Last time we discussed the block order of linux-mdraid.
How do you find out which block order your RAID has?
The simplest way requires a working RAID to test against. (Ray created a small (50MB) test-RAID for that). First we get the first few blocks from each raw disk:
for $disk in sda1 sdb1 sdc1 sdd1 ;do for $nr in 0 1 2 3 4;do dd if=/dev/$disk skip=$nr count=1 bs=16k of=B.$disk.$nr done done dd if=/dev/md0 bs=16k count=20 of=RAID
Note that this assumes your stripe-size is 16k. If you know it is different, change it, if not you will find out later and have to retry with an adjusted value.
Now try to match up the first block with the RAID contents like this:
cat B.sda1.0 | cmp - RAID
If the block matches, you will get:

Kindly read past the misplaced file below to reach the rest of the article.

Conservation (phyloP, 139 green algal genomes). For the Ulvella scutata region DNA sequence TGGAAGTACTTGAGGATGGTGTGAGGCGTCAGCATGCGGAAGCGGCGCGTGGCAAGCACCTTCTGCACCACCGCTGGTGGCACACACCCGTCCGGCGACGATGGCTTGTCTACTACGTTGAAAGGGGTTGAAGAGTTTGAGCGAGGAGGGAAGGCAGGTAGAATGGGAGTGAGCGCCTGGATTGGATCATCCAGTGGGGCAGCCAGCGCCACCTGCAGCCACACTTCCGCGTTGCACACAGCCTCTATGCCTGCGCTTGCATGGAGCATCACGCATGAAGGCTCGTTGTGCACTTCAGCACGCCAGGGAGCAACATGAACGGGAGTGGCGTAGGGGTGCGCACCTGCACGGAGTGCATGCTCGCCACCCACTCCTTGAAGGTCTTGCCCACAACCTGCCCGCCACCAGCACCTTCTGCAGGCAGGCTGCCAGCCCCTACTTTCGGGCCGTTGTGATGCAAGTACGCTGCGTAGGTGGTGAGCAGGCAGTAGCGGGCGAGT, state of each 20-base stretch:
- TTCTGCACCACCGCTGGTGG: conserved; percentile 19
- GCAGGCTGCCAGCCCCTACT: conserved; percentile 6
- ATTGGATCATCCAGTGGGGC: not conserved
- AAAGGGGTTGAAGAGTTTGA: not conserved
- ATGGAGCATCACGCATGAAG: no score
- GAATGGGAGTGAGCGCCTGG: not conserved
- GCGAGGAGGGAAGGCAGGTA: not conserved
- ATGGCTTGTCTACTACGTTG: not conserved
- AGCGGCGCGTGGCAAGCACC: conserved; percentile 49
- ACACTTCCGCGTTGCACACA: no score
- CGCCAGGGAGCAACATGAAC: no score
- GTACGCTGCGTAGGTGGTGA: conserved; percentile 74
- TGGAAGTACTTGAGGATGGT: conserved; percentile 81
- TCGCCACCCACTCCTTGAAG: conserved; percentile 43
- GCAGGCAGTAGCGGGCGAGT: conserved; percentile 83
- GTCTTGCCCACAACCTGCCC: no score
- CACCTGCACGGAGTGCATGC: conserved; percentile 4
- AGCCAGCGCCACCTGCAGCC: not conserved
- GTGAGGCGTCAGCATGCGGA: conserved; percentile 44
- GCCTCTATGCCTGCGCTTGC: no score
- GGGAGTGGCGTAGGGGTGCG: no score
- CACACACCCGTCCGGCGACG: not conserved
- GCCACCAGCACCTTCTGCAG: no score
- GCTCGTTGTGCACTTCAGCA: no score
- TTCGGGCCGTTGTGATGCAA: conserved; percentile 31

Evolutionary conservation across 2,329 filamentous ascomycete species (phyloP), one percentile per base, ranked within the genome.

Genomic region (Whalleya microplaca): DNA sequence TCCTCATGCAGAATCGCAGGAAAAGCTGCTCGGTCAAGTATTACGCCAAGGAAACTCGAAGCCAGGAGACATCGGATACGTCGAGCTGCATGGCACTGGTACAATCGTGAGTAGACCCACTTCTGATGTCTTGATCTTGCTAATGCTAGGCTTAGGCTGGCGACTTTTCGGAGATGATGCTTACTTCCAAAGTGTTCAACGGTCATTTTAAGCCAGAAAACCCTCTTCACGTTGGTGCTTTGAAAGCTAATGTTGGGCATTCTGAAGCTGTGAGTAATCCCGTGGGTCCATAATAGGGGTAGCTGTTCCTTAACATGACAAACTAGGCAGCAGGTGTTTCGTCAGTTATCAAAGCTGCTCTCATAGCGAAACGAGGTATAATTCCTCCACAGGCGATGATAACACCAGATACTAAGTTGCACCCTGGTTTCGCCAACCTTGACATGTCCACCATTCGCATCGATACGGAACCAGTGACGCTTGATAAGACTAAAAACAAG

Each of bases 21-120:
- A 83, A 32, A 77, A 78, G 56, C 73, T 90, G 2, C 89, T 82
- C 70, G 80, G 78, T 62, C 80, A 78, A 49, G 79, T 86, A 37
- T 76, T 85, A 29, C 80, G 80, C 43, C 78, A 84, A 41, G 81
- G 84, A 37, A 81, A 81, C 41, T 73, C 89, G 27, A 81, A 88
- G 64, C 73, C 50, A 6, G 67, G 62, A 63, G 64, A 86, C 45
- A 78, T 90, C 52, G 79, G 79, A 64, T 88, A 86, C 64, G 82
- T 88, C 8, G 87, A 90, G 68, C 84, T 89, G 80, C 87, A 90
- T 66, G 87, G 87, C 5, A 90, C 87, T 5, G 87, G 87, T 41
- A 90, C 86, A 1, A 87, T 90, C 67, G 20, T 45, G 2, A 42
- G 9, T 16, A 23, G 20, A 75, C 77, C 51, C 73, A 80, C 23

cmp: EOF on stdin
If the block is the wrong one:
stdin RAID differ: char 1, line 1
If none of your first blocks (the files ending with .0) match, either your block-size is too big (try again with half the previous size) or your RAID prefixes the disks with some internal bookkeeping info (in that case you can try to start with later blocks)
Now try to match the next blocks by adding then one by one to the cat command line like this:
cat B.sda1.0 B.sdb1.0 | cmp - RAID
that way you will easily recover the block allocation order of your RAID.
For example our linux-mdraid starts like this:
cat B.sda1.0 B.sdb1.0 B.sdc1.0 B.sdd1.1 B.sda1.1 ...
After that, its only a two-line patch to raidextract to fix that – hope you know C ;-)
That concludes our intermission for today. Tomorrow we will see why all this work wasn't even necessary.